New British Prime Minister Theresa May announced six members of her Cabinet Wednesday.

Amid a sweeping crackdown on dissent in Egypt, security forces have forcibly disappeared hundreds of people since the beginning of 2015, according to a new report from Amnesty International.

It's an "unprecedented spike," the group says, with an average of three or four people disappeared every day.

The Republican Party, as it prepares for its convention next week has checked off item No. 1 on its housekeeping list — drafting a party platform. The document reflects the conservative views of its authors, many of whom are party activists. So don't look for any concessions to changing views among the broader public on key social issues.

Many public figures who took to Twitter and Facebook following the murder of five police officers in Dallas have faced public blowback and, in some cases, found their employers less than forgiving about inflammatory and sometimes hateful online comments.

As Venezuela unravels — with shortages of food and medicine, as well as runaway inflation — President Nicolas Maduro is increasingly unpopular. But he's still holding onto power.

"The truth in Venezuela is there is real hunger. We are hungry," says a man who has invited me into his house in the northwestern city of Maracaibo, but doesn't want his name used for fear of reprisals by the government.

The wiry man paces angrily as he speaks. It wasn't always this way, he says, showing how loose his pants are now.

Ask a typical teenage girl about the latest slang and girl crushes and you might get answers like "spilling the tea" and Taylor Swift. But at the Girl Up Leadership Summit in Washington, D.C., the answers were "intersectional feminism" — the idea that there's no one-size-fits-all definition of feminism — and U.N. climate chief Christiana Figueres.

Copyright 2016 NPR. To see more, visit

Copyright 2016 NPR. To see more, visit

Copyright 2016 NPR. To see more, visit

Copyright 2016 NPR. To see more, visit


Data Marketing Critics Check Out What's Written About Them

Sep 5, 2013
Originally published on September 5, 2013 9:34 am



Companies that collect and sell information about you are usually pretty secretive about what they have on you. But one of the biggest data brokers is now letting consumers have a peek.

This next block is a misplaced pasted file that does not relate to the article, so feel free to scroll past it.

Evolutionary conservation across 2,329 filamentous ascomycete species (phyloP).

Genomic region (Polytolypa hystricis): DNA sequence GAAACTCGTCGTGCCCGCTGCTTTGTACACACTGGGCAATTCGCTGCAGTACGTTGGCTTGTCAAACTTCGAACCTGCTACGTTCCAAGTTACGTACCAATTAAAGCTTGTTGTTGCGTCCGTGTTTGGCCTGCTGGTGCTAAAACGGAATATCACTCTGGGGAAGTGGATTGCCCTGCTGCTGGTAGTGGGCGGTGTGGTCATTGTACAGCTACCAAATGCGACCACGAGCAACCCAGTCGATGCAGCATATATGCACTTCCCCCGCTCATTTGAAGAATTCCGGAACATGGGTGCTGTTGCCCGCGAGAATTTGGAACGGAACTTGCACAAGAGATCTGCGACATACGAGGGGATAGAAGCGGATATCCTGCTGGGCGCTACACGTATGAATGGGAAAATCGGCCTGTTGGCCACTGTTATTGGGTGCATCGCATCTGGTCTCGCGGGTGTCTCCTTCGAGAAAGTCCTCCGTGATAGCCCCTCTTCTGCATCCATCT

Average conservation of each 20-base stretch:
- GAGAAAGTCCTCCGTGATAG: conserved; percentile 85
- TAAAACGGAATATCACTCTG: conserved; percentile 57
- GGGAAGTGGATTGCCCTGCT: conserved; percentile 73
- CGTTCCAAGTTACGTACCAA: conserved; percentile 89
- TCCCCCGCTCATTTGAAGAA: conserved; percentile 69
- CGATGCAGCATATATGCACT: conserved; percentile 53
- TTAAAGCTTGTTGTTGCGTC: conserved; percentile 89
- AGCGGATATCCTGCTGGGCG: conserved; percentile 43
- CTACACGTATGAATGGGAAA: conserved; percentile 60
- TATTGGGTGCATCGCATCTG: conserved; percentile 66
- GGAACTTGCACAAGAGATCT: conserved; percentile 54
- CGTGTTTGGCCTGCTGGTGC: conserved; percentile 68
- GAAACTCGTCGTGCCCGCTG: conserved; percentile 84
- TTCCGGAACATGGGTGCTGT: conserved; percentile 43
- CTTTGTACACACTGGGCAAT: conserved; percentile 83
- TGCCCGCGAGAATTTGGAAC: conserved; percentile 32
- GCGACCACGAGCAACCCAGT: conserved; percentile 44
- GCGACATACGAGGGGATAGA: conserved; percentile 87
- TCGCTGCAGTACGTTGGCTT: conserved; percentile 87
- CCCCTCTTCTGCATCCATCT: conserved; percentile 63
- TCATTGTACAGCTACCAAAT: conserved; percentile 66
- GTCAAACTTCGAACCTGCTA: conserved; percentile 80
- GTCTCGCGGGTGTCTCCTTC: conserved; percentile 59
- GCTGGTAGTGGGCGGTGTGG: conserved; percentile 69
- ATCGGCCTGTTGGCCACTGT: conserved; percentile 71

Yesterday, the Acxiom Corp. set up a website where people can look themselves up. It's called As NPR's Martin Kaste reports, some of the first people to try it were the data industry's critics.

MARTIN KASTE, BYLINE: Ashkan Soltani is privacy researcher. He says so far, he's just been poking at the website. He doesn't like the fact that logging in all the way requires personal information, like his date of birth.

ASHKAN SOLTANI: After that, it's pretty much along the lines of, you know, helping them verify your information.

KASTE: But if you don't log in, you give up the chance to correct their mistakes. And they do make mistakes. Stanford graduate student Jonathan Mayer has been a prominent voice for limits on big data, and he was quick to log in to see what Acxiom had to say about him.

JONATHAN MAYER: If I read the page correctly, Acxiom believes I have three children, own my sister's since-sold car, made just 14 purchases in the past two years; and I'm Christian. and I'm into motorcycling.

KASTE: None of which is true. But Mayer doesn't take comfort in the inaccuracies. He says Acxiom shows you the educated guesses that it's making about you - guesses that are sometimes wrong. But he says what the site is not showing you is the wealth of hard data that those guesses are based on. Mayer calls the website privacy theater. He says it's meant to improve the company's image, and deflect possible government regulation.

Acxiom didn't return calls from NPR. But CEO Scott Howe told The New York Times that the company does favor heightened industry regulation, but that it wants to keep, quote, "a voice in the process."

Martin Kaste, NPR News. Transcript provided by NPR, Copyright NPR.